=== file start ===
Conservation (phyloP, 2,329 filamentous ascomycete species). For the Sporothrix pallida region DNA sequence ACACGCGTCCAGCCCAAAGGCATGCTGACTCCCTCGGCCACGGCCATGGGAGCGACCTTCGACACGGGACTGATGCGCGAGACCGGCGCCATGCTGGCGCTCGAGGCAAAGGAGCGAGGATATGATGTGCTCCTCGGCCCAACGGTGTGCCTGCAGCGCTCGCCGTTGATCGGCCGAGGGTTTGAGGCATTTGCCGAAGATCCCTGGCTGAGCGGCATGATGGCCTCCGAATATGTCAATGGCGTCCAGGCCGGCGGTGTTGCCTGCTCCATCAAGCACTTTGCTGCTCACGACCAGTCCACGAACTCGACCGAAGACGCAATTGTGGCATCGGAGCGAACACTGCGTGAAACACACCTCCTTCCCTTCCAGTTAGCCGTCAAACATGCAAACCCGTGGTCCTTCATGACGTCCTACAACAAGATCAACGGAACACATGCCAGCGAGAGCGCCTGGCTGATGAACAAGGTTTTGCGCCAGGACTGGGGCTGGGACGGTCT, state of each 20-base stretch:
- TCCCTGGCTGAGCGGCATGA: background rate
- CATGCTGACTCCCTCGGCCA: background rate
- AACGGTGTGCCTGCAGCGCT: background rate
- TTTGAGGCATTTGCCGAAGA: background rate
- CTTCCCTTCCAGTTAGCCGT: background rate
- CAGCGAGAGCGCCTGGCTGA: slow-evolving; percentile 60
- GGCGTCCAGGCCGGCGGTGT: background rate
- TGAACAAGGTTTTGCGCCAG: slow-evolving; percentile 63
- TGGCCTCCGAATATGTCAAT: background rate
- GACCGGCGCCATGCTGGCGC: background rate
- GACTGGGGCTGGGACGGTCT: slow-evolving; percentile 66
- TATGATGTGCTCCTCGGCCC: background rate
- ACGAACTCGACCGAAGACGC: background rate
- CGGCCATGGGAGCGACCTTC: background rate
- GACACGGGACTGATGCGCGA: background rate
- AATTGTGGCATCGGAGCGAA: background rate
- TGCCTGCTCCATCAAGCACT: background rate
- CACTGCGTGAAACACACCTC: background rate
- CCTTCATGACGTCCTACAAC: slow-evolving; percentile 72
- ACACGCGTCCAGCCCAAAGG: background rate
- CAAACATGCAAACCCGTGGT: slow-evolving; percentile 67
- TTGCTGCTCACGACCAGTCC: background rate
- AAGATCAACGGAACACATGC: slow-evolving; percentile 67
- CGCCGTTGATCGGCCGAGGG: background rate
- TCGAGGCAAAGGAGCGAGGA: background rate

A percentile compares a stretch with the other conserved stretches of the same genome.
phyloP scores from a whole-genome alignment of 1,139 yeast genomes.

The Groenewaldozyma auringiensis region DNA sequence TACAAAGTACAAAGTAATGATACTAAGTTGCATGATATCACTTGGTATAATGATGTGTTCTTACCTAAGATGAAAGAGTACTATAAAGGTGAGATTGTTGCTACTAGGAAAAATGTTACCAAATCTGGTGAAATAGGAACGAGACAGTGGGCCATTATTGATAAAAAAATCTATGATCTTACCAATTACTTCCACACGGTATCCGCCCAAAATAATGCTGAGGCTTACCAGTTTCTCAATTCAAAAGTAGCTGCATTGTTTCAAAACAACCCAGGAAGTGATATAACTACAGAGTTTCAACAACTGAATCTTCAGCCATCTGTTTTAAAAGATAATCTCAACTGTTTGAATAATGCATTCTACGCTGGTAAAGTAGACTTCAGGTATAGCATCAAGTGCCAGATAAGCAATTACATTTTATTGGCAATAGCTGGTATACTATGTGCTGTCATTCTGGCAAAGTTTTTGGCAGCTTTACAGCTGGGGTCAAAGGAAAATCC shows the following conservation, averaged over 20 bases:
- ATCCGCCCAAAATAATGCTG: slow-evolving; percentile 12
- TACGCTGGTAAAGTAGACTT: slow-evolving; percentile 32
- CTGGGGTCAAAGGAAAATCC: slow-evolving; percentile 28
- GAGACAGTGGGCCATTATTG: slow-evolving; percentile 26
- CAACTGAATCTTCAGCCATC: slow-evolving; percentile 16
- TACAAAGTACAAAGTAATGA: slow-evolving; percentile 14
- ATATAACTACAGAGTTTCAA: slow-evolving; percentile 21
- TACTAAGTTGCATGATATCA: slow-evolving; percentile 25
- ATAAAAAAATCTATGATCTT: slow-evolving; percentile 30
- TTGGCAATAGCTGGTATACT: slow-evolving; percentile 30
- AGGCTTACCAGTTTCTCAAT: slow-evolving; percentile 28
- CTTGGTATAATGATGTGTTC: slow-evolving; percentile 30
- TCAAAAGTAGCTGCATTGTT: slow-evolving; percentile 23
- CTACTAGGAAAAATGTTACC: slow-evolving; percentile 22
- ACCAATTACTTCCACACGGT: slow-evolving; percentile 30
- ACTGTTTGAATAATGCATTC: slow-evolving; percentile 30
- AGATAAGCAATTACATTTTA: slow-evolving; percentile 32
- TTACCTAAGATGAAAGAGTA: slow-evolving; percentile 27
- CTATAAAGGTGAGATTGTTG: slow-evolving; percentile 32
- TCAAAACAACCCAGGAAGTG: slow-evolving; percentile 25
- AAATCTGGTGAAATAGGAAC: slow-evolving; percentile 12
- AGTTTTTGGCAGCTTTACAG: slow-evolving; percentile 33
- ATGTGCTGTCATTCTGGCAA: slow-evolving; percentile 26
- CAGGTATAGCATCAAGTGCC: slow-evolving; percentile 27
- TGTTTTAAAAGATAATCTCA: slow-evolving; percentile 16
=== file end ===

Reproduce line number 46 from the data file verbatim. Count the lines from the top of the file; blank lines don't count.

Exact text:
- AGATAAGCAATTACATTTTA: slow-evolving; percentile 32